Designing A Sign That Works

An Effective Business Sign Starts with a Great Design

If you’re looking to open a business, you know that a sign is one of the first things you’ll need. The first step in this process is to create your design. But there’s so much more to creating an effective sign design than meets the eye.

Why is sign design so important? Because what might look great on paper or in a design program doesn’t always translate well into a finished product. Here, we’ll focus on some fundamental design principles to consider before and during the design process. The result should be the effective, high-impact sign you envisioned.

Make it Legible

Keeping your design simple and uncluttered should be your first and number one priority. Signs with minimal copy are easier to see and read at a glance. And because you typically only have a few seconds to grab the passers-by’s attention, this is all the more critical. Font style, letter spacing or “kerning,” color selection, white space, illumination type, and other factors will play a role in how legible a sign is. If your sign is illegible, you’ve just wasted your money on this valuable advertising investment.


Don’t make the mistake of getting hung up on a pretty font or lettering style. Some fonts just don’t work well and become illegible, especially from a distance. A common misconception is that all upper case lettering is easier to read from a distance when in reality using both upper and lower case text is more legible. It would be best to use clean and simple fonts such as Sans Serif, which can easily be viewed from a distance. And never use more than two different fonts in a single design.  


Selecting the right colors can help powerfully convey your branding. Some colors work well together, while others fall flat. The color blue, for example, is more difficult to read and illuminate well, especially in channel letters. In comparison, red and yellow tend to be strong color choices for signage. If you’re staying true to your brand colors, be aware that custom colors will be more expensive to manufacture than standard ones. And suppose you plan to use more than one sign supplier. In that case, it’s recommended to use the standard “off the shelf” vinyl colors to maintain consistency.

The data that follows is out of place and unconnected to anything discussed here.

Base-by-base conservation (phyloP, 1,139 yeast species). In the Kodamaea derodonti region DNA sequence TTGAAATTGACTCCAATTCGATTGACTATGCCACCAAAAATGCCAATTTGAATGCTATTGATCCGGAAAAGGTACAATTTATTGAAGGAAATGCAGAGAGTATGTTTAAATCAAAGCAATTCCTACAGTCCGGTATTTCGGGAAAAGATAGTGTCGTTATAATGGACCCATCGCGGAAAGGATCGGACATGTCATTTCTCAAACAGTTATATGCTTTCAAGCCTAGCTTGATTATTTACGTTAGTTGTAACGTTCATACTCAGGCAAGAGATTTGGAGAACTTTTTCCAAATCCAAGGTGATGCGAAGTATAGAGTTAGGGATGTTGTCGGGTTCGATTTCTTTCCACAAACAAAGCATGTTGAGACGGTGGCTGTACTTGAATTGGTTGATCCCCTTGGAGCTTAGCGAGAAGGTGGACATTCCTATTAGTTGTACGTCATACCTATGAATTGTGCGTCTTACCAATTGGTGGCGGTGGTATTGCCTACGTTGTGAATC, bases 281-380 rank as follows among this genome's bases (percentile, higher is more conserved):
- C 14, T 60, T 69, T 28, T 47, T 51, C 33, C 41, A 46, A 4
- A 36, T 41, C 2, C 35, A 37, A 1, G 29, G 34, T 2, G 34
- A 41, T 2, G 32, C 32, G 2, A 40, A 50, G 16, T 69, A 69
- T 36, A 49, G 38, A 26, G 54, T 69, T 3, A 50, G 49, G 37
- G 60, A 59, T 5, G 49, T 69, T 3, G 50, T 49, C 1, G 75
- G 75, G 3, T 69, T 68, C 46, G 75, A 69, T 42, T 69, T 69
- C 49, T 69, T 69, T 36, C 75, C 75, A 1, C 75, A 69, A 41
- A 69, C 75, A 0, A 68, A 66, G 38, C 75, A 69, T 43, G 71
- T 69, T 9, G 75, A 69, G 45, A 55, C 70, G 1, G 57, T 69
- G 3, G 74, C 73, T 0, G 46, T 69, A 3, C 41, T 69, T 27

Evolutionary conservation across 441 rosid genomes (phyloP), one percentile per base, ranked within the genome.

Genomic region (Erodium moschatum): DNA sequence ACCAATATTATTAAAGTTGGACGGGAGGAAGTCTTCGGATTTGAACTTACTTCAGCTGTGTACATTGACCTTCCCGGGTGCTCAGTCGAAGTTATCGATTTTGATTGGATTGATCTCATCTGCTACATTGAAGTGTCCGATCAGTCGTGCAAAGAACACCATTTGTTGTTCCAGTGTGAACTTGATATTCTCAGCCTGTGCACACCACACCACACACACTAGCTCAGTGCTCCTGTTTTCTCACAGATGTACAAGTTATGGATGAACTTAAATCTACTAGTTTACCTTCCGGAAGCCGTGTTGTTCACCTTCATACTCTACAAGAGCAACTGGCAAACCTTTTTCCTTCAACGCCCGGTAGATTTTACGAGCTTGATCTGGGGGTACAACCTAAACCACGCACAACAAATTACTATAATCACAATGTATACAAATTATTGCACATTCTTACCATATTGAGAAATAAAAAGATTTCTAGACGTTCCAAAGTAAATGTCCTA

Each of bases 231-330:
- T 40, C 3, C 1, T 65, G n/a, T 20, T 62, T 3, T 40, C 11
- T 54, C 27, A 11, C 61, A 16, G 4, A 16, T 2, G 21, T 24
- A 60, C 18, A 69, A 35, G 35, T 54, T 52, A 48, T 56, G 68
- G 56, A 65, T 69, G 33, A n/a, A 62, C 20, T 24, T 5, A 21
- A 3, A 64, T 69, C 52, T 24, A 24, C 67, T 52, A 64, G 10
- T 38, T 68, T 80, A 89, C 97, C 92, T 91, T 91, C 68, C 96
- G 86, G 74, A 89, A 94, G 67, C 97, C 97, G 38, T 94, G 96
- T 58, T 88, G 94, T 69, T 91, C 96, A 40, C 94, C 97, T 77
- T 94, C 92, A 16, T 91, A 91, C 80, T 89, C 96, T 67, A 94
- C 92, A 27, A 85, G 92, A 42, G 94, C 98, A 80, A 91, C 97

Balance and Contrast

You want to create a balance between the text and your graphics. Utilizing proper white space is very important (white space can also be color). For optimal readability, you should leave at least thirty to forty percent of the sign’s face area as white (negative) space. Complicated patterns, backgrounds, and imagery make it cluttered and difficult to read. When selecting a background color for your design, the greater the contrast, the more legible the text will be from a distance—for example, black contrasts well with light colors, and white works well with darker colors.


Signs come in various types, shapes, and sizes, so you want to ensure your design and sign type are appropriate for the distance your customers will view the sign. Are there any obstacles in the way? Is your sign going on a high-rise building? If so, the size and placement will be different than on a roadway. What is the traffic pattern where it will be located? These are all important factors to consider when deciding on a design for your sign.

Some brands utilize a two-color system where the sign is one color during the day, and white at night.  This is accomplished through perforating vinyl that allows the white color to come through at night.   Example:  OneMain is blue during the day, and white at night.

Lastly, keep in mind that some landlords, shopping centers, and municipalities have mandates on certain typestyles or limit the colors used on signage, so it’s essential to do your homework beforehand.

Sign companies typically have in-house design pros to create the best sign package for your intended application. If you decide to go with an advertising agency or design firm, that’s fine too. Just keep in mind the design will need to meet the established manufacturing standards, installation specs, local and city ordinances, and maximum visibility, among other things.

The bottom line – the more visible and readable a sign is from a distance, the longer the viewing time and the better its ability to make a clear and lasting impression.